FEELING A LITTLE queasy? It could be a cold or flu, or lack of sunlight or cat dander, too much social media, Kim Jung Un. Or maybe the threat of exposure to PCBs in the Hudson River? But no. PCBs are so 2015. So wait another 55 years, things will be better.
That’s the fairytale General Electric wants the federal Environmental Protection Agency to believe. The company has spent six years and a billion dollars dredging PCB-laden sediment from the river bottom and carting it away. GE legally dumped these nasty manmade chemicals, otherwise known as polychlorinated biphenyls, into the Hudson River for three decades until the late 1970s. Now the company says that its half-way measures have removed enough of these PCBs. GE wants to walk away from the remaining mess it made in the Hudson, which has been called the nation’s largest Superfund toxic waste site.
What’s this got to do with our part of the Hudson River, the one you see from the Amtrak station in Hudson and glimpse here and there from Germantown to Stuyvesant?
Even though the GE factories that flushed the chemicals into the Hudson River–1.3 million pounds of them–are 70 miles north of the City of Hudson, the state Department of Environmental Conservation knows that some of those PCBs have traveled downriver to our neighborhood. That’s because the various types of PCBs have distinct chemical signatures. The PCBs found in the “lower Hudson” (that’s us) come from GE.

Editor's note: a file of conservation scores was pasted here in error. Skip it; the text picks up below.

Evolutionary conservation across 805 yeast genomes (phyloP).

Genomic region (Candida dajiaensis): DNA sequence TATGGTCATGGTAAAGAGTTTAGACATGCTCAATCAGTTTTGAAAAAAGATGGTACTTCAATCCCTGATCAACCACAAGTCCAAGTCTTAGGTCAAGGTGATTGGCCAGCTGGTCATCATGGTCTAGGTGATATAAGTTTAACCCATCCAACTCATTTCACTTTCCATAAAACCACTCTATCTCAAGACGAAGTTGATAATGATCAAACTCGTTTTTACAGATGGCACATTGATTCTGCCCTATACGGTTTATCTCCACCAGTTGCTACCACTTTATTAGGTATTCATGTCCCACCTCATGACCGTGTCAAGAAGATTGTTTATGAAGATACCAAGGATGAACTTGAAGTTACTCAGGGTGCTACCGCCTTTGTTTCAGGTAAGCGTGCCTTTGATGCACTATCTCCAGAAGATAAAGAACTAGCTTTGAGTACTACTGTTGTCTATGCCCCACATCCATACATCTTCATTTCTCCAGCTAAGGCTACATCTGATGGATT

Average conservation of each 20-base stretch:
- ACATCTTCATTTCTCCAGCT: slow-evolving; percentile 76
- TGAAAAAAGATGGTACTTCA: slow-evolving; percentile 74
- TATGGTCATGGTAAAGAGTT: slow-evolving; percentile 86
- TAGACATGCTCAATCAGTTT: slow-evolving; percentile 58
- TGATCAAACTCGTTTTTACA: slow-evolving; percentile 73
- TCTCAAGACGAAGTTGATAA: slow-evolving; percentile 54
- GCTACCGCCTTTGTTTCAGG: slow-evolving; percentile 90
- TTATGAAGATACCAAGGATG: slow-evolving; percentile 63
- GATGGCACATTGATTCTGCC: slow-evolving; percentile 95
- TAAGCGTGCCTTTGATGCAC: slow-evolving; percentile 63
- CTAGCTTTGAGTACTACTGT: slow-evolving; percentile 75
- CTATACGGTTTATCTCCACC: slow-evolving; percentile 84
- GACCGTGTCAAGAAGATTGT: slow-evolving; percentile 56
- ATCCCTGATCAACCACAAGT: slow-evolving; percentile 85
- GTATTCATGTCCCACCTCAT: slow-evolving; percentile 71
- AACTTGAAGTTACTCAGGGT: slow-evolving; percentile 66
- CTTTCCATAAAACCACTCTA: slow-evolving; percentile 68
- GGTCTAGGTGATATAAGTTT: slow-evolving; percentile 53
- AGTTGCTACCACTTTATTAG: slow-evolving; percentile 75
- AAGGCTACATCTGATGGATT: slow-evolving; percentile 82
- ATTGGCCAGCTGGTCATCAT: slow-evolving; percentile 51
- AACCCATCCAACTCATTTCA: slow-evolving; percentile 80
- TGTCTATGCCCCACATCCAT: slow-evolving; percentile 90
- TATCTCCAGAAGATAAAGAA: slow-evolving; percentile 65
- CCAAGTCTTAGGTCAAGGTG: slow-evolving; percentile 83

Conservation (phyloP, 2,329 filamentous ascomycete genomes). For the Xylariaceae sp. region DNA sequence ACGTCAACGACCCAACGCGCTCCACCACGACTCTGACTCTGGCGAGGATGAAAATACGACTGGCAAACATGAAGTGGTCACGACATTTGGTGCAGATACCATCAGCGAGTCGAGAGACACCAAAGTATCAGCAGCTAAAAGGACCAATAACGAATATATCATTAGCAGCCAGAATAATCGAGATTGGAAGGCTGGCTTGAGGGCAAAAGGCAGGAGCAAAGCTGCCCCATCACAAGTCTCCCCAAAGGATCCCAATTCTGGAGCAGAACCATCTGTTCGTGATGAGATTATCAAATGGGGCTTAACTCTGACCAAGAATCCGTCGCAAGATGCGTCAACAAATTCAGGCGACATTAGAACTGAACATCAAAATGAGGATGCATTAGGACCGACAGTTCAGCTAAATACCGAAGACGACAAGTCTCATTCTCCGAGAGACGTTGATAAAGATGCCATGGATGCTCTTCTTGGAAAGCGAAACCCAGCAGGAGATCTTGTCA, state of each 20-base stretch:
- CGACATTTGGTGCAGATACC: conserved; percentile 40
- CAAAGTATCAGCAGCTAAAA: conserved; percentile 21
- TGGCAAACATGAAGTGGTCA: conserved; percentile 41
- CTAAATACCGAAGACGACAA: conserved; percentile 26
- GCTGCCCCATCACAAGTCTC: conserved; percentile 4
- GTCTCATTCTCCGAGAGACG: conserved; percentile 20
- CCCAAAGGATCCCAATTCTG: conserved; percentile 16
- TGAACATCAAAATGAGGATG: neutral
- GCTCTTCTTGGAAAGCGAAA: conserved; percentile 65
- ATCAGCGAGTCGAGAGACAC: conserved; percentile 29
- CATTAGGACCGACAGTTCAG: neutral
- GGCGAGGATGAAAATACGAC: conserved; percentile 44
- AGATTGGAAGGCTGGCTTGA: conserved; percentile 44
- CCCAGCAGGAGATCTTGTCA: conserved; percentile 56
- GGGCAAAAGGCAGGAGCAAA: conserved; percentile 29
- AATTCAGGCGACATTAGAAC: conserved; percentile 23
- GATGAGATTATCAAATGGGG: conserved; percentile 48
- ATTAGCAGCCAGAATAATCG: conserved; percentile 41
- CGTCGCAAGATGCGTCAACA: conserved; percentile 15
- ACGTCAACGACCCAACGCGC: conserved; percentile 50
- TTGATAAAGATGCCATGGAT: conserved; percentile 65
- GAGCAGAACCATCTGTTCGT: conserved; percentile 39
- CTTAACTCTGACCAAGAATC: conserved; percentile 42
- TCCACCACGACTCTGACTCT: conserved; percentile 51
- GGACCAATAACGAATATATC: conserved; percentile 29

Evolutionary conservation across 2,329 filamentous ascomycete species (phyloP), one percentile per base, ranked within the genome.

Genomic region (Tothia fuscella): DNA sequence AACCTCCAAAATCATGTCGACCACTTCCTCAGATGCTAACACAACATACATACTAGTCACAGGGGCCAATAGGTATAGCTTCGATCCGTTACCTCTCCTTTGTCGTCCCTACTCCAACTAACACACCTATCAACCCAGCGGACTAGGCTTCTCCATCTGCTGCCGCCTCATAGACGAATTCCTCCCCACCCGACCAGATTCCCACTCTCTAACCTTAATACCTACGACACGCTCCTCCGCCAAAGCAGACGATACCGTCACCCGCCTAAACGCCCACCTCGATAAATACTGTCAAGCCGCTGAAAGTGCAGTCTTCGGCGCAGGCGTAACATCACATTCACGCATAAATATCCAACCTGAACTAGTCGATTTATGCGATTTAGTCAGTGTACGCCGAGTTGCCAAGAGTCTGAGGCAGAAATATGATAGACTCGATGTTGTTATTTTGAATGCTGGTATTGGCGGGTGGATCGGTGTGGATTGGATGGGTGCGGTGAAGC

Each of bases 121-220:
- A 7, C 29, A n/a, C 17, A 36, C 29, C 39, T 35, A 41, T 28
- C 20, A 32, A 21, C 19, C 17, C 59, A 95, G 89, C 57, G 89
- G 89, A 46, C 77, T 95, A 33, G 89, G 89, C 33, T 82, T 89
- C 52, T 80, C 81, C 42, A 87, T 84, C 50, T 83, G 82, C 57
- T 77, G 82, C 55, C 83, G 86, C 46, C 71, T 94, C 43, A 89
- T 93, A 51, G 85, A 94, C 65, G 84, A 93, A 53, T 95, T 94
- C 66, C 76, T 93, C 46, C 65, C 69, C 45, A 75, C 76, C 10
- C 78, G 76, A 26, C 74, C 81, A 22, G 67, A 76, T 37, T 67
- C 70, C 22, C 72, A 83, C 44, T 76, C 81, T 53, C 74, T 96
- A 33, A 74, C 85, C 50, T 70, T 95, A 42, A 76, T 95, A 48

We haven’t had a multi-billion-dollar cleanup here. There’s still more research needed to discover where the chemicals have collected. GE doesn’t want to know. The company says that if we wait a half century or so, levels of PCBs found in fish caught in the Hudson River will be safe enough to eat.
This might be a reasonable position if the point of cleaning up the river was to help fish. But this is not about fish, it’s about people. It’s about our exposure to a chemical considered a “probable cause of cancer… [that] can trigger serious health problems, including low birth weight and reproductive and immunological problems. Pregnant women and children are especially vulnerable,” according to the EPA.
To force the public to pay for future PCB cleanup, GE needs a certificate of completion from the EPA saying that GE finished the cleanup it promised in a written agreement with the EPA. The EPA should not issue the certificate. More research and, quite likely, more dredging are needed, with a focus on the lower river.
Last week New York State Commissioner of Environmental Conservation Basil Seggos wrote to EPA Administrator Scott Pruitt, laying out all the reasons why the cleanup so far is not “protective of human health and the environment” and calling more research here.
You can write to Mr. Pruitt too. He’s at epa.gov or, by mail, at US EPA, 1200 Pennsylvania Ave., NW Suite 3000, Washington, DC 20460.
There’s better reason to hope that Congressman John Faso (R-19th), who represents many of the communities along the lower Hudson, will work to hold GE accountable. Last July Rep. Faso announced that he was successful in having the Rensselaer County Village of Hoosick Falls added to the EPA’s National Priorities List after chemicals from a factory in the village poisoned local water supplies.
The people of Columbia, Dutchess, Greene, Rensselaer and Ulster counties in his district should expect no less help in demanding that GE remove the poisons it sent down the Hudson to us.
Tell him: No EPA certificate of completion for GE until GE completes the cleanup here.